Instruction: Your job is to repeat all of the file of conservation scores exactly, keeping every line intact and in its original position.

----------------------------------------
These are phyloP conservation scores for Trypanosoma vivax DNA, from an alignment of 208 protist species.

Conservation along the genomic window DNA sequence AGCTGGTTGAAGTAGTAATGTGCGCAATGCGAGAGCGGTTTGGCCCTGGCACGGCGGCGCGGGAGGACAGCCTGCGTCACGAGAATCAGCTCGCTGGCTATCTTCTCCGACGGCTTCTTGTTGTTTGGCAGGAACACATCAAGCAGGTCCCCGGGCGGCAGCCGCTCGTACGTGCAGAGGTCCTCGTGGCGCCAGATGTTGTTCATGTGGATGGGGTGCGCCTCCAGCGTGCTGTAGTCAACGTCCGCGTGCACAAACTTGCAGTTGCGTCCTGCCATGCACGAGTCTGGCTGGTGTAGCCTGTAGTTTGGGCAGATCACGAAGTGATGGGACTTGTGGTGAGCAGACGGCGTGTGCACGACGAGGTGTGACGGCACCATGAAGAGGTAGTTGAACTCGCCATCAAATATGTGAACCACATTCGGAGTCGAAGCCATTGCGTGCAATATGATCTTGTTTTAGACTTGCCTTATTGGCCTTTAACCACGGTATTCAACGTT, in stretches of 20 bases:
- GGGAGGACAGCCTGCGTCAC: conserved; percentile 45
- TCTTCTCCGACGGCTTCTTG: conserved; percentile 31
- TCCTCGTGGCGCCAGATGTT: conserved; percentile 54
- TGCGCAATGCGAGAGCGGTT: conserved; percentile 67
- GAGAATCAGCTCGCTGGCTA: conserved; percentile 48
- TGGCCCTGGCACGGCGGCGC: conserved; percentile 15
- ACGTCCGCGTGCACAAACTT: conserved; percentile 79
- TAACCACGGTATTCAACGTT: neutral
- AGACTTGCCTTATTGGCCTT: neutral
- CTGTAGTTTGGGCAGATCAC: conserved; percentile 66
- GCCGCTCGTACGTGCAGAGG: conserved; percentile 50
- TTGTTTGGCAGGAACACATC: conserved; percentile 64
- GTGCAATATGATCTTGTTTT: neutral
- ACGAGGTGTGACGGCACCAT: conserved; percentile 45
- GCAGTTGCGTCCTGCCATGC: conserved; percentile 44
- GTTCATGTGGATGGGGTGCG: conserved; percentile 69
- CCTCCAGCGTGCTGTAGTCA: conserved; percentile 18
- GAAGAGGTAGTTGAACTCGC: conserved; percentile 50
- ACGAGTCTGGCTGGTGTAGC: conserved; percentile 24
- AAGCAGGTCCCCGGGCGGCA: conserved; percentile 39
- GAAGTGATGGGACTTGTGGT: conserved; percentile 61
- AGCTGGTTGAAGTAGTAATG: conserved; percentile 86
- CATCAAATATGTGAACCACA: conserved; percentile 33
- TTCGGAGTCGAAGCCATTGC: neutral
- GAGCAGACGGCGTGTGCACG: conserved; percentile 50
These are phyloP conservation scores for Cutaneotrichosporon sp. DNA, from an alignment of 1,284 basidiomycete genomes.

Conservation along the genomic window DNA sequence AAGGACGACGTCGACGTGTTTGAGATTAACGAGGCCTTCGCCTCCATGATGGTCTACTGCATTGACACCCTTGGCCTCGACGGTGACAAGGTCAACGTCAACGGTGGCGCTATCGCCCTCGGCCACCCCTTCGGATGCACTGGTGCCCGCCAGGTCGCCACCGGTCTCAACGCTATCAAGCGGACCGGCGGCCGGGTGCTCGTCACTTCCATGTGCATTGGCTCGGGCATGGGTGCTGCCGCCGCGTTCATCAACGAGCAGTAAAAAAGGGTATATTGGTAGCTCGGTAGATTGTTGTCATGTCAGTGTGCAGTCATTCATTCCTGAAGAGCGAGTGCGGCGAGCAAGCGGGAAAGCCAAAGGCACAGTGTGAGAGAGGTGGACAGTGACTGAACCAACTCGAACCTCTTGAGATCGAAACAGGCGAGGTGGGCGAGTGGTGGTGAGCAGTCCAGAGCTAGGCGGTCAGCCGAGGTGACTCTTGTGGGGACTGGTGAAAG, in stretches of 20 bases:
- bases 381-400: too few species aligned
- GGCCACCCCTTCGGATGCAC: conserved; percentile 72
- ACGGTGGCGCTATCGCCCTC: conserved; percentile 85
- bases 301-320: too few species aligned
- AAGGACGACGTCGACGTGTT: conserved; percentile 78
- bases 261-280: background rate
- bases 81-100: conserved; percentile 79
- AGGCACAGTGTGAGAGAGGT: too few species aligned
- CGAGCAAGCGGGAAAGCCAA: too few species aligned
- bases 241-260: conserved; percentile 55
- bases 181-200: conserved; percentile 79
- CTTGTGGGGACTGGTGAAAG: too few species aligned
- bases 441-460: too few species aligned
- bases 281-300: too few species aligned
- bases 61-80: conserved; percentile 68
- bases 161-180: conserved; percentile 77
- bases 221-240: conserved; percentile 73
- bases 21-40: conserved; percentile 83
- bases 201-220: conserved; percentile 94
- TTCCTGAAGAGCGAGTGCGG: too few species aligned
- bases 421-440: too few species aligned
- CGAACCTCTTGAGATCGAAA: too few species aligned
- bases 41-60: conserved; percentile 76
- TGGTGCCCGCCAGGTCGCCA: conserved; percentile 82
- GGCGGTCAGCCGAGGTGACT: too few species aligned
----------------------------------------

These are phyloP conservation scores for Trypanosoma vivax DNA, from an alignment of 208 protist species.

Conservation along the genomic window DNA sequence AGCTGGTTGAAGTAGTAATGTGCGCAATGCGAGAGCGGTTTGGCCCTGGCACGGCGGCGCGGGAGGACAGCCTGCGTCACGAGAATCAGCTCGCTGGCTATCTTCTCCGACGGCTTCTTGTTGTTTGGCAGGAACACATCAAGCAGGTCCCCGGGCGGCAGCCGCTCGTACGTGCAGAGGTCCTCGTGGCGCCAGATGTTGTTCATGTGGATGGGGTGCGCCTCCAGCGTGCTGTAGTCAACGTCCGCGTGCACAAACTTGCAGTTGCGTCCTGCCATGCACGAGTCTGGCTGGTGTAGCCTGTAGTTTGGGCAGATCACGAAGTGATGGGACTTGTGGTGAGCAGACGGCGTGTGCACGACGAGGTGTGACGGCACCATGAAGAGGTAGTTGAACTCGCCATCAAATATGTGAACCACATTCGGAGTCGAAGCCATTGCGTGCAATATGATCTTGTTTTAGACTTGCCTTATTGGCCTTTAACCACGGTATTCAACGTT, in stretches of 20 bases:
- GGGAGGACAGCCTGCGTCAC: conserved; percentile 45
- TCTTCTCCGACGGCTTCTTG: conserved; percentile 31
- TCCTCGTGGCGCCAGATGTT: conserved; percentile 54
- TGCGCAATGCGAGAGCGGTT: conserved; percentile 67
- GAGAATCAGCTCGCTGGCTA: conserved; percentile 48
- TGGCCCTGGCACGGCGGCGC: conserved; percentile 15
- ACGTCCGCGTGCACAAACTT: conserved; percentile 79
- TAACCACGGTATTCAACGTT: neutral
- AGACTTGCCTTATTGGCCTT: neutral
- CTGTAGTTTGGGCAGATCAC: conserved; percentile 66
- GCCGCTCGTACGTGCAGAGG: conserved; percentile 50
- TTGTTTGGCAGGAACACATC: conserved; percentile 64
- GTGCAATATGATCTTGTTTT: neutral
- ACGAGGTGTGACGGCACCAT: conserved; percentile 45
- GCAGTTGCGTCCTGCCATGC: conserved; percentile 44
- GTTCATGTGGATGGGGTGCG: conserved; percentile 69
- CCTCCAGCGTGCTGTAGTCA: conserved; percentile 18
- GAAGAGGTAGTTGAACTCGC: conserved; percentile 50
- ACGAGTCTGGCTGGTGTAGC: conserved; percentile 24
- AAGCAGGTCCCCGGGCGGCA: conserved; percentile 39
- GAAGTGATGGGACTTGTGGT: conserved; percentile 61
- AGCTGGTTGAAGTAGTAATG: conserved; percentile 86
- CATCAAATATGTGAACCACA: conserved; percentile 33
- TTCGGAGTCGAAGCCATTGC: neutral
- GAGCAGACGGCGTGTGCACG: conserved; percentile 50
These are phyloP conservation scores for Cutaneotrichosporon sp. DNA, from an alignment of 1,284 basidiomycete genomes.

Conservation along the genomic window DNA sequence AAGGACGACGTCGACGTGTTTGAGATTAACGAGGCCTTCGCCTCCATGATGGTCTACTGCATTGACACCCTTGGCCTCGACGGTGACAAGGTCAACGTCAACGGTGGCGCTATCGCCCTCGGCCACCCCTTCGGATGCACTGGTGCCCGCCAGGTCGCCACCGGTCTCAACGCTATCAAGCGGACCGGCGGCCGGGTGCTCGTCACTTCCATGTGCATTGGCTCGGGCATGGGTGCTGCCGCCGCGTTCATCAACGAGCAGTAAAAAAGGGTATATTGGTAGCTCGGTAGATTGTTGTCATGTCAGTGTGCAGTCATTCATTCCTGAAGAGCGAGTGCGGCGAGCAAGCGGGAAAGCCAAAGGCACAGTGTGAGAGAGGTGGACAGTGACTGAACCAACTCGAACCTCTTGAGATCGAAACAGGCGAGGTGGGCGAGTGGTGGTGAGCAGTCCAGAGCTAGGCGGTCAGCCGAGGTGACTCTTGTGGGGACTGGTGAAAG, in stretches of 20 bases:
- bases 381-400: too few species aligned
- GGCCACCCCTTCGGATGCAC: conserved; percentile 72
- ACGGTGGCGCTATCGCCCTC: conserved; percentile 85
- bases 301-320: too few species aligned
- AAGGACGACGTCGACGTGTT: conserved; percentile 78
- bases 261-280: background rate
- bases 81-100: conserved; percentile 79
- AGGCACAGTGTGAGAGAGGT: too few species aligned
- CGAGCAAGCGGGAAAGCCAA: too few species aligned
- bases 241-260: conserved; percentile 55
- bases 181-200: conserved; percentile 79
- CTTGTGGGGACTGGTGAAAG: too few species aligned
- bases 441-460: too few species aligned
- bases 281-300: too few species aligned
- bases 61-80: conserved; percentile 68
- bases 161-180: conserved; percentile 77
- bases 221-240: conserved; percentile 73
- bases 21-40: conserved; percentile 83
- bases 201-220: conserved; percentile 94
- TTCCTGAAGAGCGAGTGCGG: too few species aligned
- bases 421-440: too few species aligned
- CGAACCTCTTGAGATCGAAA: too few species aligned
- bases 41-60: conserved; percentile 76
- TGGTGCCCGCCAGGTCGCCA: conserved; percentile 82
- GGCGGTCAGCCGAGGTGACT: too few species aligned